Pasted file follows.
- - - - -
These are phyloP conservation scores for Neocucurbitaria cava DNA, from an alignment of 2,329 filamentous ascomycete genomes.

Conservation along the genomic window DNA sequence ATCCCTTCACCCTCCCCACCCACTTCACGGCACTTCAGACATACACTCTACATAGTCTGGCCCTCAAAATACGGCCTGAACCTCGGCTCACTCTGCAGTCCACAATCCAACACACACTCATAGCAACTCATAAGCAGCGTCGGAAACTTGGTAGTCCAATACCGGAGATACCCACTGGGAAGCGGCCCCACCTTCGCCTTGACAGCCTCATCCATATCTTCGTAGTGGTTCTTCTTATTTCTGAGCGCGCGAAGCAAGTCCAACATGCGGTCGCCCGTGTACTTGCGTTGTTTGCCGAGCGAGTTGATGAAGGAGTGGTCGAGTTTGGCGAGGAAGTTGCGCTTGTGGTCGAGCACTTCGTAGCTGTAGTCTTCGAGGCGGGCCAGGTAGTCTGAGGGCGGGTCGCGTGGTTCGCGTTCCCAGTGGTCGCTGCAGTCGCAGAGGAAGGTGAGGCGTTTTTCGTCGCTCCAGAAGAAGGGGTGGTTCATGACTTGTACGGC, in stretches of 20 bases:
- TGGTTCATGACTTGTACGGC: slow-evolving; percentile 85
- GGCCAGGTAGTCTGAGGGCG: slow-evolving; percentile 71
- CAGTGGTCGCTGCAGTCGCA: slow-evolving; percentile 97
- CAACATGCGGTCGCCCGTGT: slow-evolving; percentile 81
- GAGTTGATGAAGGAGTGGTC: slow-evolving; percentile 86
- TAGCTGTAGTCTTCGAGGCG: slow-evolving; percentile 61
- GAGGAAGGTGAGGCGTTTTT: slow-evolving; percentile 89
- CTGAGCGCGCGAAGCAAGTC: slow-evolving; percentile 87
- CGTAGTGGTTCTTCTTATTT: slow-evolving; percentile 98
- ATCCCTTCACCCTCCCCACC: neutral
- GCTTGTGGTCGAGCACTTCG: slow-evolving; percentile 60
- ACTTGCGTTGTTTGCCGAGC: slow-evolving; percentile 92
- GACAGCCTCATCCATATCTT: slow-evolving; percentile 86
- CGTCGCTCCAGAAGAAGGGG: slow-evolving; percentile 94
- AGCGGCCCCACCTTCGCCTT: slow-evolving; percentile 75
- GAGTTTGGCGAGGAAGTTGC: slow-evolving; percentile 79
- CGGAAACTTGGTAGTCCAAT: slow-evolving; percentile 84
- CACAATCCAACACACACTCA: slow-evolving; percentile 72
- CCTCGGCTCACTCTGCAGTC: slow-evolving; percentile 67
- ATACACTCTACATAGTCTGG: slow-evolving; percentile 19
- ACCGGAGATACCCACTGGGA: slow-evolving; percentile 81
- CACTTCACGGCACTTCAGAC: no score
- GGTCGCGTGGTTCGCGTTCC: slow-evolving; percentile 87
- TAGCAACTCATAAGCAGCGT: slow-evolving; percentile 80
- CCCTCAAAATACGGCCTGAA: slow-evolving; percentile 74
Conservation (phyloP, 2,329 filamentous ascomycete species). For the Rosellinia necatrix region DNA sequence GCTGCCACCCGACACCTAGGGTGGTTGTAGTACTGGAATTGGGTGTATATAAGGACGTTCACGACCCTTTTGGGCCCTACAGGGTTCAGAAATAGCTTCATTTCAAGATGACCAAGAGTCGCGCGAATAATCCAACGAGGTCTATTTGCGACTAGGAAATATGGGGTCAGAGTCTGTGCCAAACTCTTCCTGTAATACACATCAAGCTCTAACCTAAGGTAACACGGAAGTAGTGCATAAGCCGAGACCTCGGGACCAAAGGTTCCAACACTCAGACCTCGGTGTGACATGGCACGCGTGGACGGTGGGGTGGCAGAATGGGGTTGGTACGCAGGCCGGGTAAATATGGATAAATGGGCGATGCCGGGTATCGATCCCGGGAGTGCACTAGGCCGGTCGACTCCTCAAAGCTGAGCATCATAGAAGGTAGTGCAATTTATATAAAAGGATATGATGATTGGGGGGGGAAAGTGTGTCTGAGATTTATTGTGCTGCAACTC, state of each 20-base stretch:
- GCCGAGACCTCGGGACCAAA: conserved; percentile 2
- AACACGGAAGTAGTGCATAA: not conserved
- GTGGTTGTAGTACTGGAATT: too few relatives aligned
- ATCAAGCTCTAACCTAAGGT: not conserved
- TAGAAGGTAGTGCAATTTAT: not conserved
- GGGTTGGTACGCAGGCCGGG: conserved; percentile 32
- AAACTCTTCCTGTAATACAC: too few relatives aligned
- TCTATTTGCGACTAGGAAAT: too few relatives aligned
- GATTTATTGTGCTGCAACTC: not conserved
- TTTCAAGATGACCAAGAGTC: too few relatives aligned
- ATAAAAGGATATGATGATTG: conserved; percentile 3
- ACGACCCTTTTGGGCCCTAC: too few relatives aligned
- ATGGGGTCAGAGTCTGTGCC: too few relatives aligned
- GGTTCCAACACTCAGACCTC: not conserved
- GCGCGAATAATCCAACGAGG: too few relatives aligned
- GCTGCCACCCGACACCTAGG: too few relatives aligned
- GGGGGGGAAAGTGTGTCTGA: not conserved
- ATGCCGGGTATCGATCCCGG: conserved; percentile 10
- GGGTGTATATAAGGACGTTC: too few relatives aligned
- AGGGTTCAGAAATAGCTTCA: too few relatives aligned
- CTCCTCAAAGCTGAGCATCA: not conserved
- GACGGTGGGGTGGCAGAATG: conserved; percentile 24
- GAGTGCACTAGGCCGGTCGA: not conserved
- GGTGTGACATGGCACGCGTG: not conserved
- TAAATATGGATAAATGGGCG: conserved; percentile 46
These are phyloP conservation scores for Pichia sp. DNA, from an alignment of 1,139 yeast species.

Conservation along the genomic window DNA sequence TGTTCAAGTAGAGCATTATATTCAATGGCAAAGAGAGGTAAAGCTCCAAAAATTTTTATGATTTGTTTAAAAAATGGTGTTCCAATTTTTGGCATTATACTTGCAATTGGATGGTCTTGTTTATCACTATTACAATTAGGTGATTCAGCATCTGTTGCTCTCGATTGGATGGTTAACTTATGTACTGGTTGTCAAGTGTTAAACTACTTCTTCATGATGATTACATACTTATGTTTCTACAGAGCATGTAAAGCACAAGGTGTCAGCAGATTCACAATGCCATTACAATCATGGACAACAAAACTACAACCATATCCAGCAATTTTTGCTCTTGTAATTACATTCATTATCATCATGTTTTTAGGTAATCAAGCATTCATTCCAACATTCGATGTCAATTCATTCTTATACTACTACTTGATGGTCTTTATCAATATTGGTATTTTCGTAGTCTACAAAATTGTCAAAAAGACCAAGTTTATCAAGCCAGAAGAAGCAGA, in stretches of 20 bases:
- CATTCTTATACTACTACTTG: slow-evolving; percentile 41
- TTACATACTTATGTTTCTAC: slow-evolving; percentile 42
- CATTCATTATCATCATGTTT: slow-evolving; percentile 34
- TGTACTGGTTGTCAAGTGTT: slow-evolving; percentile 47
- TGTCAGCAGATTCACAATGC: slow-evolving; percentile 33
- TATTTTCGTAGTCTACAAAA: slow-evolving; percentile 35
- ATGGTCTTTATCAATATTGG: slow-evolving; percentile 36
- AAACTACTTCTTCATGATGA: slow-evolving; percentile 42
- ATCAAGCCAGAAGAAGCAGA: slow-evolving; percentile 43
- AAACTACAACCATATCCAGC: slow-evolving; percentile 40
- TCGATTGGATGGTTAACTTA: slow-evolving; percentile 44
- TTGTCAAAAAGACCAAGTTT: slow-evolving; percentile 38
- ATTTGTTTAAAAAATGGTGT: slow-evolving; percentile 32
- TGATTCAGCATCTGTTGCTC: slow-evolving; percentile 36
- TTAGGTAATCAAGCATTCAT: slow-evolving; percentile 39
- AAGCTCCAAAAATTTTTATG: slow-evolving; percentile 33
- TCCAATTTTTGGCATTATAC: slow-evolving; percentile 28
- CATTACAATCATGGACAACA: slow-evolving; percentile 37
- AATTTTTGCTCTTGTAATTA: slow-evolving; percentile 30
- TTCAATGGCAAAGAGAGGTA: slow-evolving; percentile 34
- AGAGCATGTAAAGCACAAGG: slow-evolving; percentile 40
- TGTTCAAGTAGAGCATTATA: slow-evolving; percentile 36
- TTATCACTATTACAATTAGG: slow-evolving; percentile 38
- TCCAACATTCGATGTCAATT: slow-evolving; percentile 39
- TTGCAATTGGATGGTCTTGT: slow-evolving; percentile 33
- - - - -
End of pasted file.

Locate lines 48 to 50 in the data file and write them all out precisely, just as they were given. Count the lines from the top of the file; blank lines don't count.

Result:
- AGGGTTCAGAAATAGCTTCA: too few relatives aligned
- CTCCTCAAAGCTGAGCATCA: not conserved
- GACGGTGGGGTGGCAGAATG: conserved; percentile 24